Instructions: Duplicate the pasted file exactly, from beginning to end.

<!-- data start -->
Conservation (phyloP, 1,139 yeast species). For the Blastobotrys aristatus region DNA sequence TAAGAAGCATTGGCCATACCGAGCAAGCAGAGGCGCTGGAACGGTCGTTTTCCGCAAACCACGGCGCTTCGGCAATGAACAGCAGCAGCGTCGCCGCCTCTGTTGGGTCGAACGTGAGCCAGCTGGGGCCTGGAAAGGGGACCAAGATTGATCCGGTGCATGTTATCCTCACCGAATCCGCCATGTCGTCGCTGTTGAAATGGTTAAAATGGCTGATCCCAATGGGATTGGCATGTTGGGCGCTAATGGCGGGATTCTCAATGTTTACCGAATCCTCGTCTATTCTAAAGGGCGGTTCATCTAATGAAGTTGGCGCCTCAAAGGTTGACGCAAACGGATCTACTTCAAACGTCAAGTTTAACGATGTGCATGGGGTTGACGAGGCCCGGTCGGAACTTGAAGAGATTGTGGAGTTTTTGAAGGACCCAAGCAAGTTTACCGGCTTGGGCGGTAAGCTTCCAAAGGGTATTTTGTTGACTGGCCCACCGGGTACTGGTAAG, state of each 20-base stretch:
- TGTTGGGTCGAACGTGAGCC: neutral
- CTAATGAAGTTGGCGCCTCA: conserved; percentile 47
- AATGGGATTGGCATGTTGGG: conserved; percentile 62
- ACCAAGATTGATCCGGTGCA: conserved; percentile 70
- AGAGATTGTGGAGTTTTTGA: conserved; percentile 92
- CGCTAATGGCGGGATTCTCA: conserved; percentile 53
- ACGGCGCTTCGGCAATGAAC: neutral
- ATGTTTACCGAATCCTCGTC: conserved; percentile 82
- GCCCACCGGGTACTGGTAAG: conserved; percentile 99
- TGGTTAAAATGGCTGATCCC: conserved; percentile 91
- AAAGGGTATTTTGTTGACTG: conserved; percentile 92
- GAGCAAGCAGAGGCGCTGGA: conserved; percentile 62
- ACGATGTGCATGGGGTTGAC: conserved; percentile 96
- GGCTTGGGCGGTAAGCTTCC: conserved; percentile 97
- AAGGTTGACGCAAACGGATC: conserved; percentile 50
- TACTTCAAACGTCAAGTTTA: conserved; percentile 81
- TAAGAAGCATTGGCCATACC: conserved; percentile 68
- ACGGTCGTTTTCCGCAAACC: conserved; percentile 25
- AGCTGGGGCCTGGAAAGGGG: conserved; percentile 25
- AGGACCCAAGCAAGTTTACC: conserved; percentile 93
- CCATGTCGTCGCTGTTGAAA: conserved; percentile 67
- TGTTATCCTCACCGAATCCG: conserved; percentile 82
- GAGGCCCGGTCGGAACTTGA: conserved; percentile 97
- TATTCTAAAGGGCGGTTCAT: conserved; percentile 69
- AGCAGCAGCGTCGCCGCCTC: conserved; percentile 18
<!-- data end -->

Conservation (phyloP, 1,139 yeast species). For the Blastobotrys aristatus region DNA sequence TAAGAAGCATTGGCCATACCGAGCAAGCAGAGGCGCTGGAACGGTCGTTTTCCGCAAACCACGGCGCTTCGGCAATGAACAGCAGCAGCGTCGCCGCCTCTGTTGGGTCGAACGTGAGCCAGCTGGGGCCTGGAAAGGGGACCAAGATTGATCCGGTGCATGTTATCCTCACCGAATCCGCCATGTCGTCGCTGTTGAAATGGTTAAAATGGCTGATCCCAATGGGATTGGCATGTTGGGCGCTAATGGCGGGATTCTCAATGTTTACCGAATCCTCGTCTATTCTAAAGGGCGGTTCATCTAATGAAGTTGGCGCCTCAAAGGTTGACGCAAACGGATCTACTTCAAACGTCAAGTTTAACGATGTGCATGGGGTTGACGAGGCCCGGTCGGAACTTGAAGAGATTGTGGAGTTTTTGAAGGACCCAAGCAAGTTTACCGGCTTGGGCGGTAAGCTTCCAAAGGGTATTTTGTTGACTGGCCCACCGGGTACTGGTAAG, state of each 20-base stretch:
- TGTTGGGTCGAACGTGAGCC: neutral
- CTAATGAAGTTGGCGCCTCA: conserved; percentile 47
- AATGGGATTGGCATGTTGGG: conserved; percentile 62
- ACCAAGATTGATCCGGTGCA: conserved; percentile 70
- AGAGATTGTGGAGTTTTTGA: conserved; percentile 92
- CGCTAATGGCGGGATTCTCA: conserved; percentile 53
- ACGGCGCTTCGGCAATGAAC: neutral
- ATGTTTACCGAATCCTCGTC: conserved; percentile 82
- GCCCACCGGGTACTGGTAAG: conserved; percentile 99
- TGGTTAAAATGGCTGATCCC: conserved; percentile 91
- AAAGGGTATTTTGTTGACTG: conserved; percentile 92
- GAGCAAGCAGAGGCGCTGGA: conserved; percentile 62
- ACGATGTGCATGGGGTTGAC: conserved; percentile 96
- GGCTTGGGCGGTAAGCTTCC: conserved; percentile 97
- AAGGTTGACGCAAACGGATC: conserved; percentile 50
- TACTTCAAACGTCAAGTTTA: conserved; percentile 81
- TAAGAAGCATTGGCCATACC: conserved; percentile 68
- ACGGTCGTTTTCCGCAAACC: conserved; percentile 25
- AGCTGGGGCCTGGAAAGGGG: conserved; percentile 25
- AGGACCCAAGCAAGTTTACC: conserved; percentile 93
- CCATGTCGTCGCTGTTGAAA: conserved; percentile 67
- TGTTATCCTCACCGAATCCG: conserved; percentile 82
- GAGGCCCGGTCGGAACTTGA: conserved; percentile 97
- TATTCTAAAGGGCGGTTCAT: conserved; percentile 69
- AGCAGCAGCGTCGCCGCCTC: conserved; percentile 18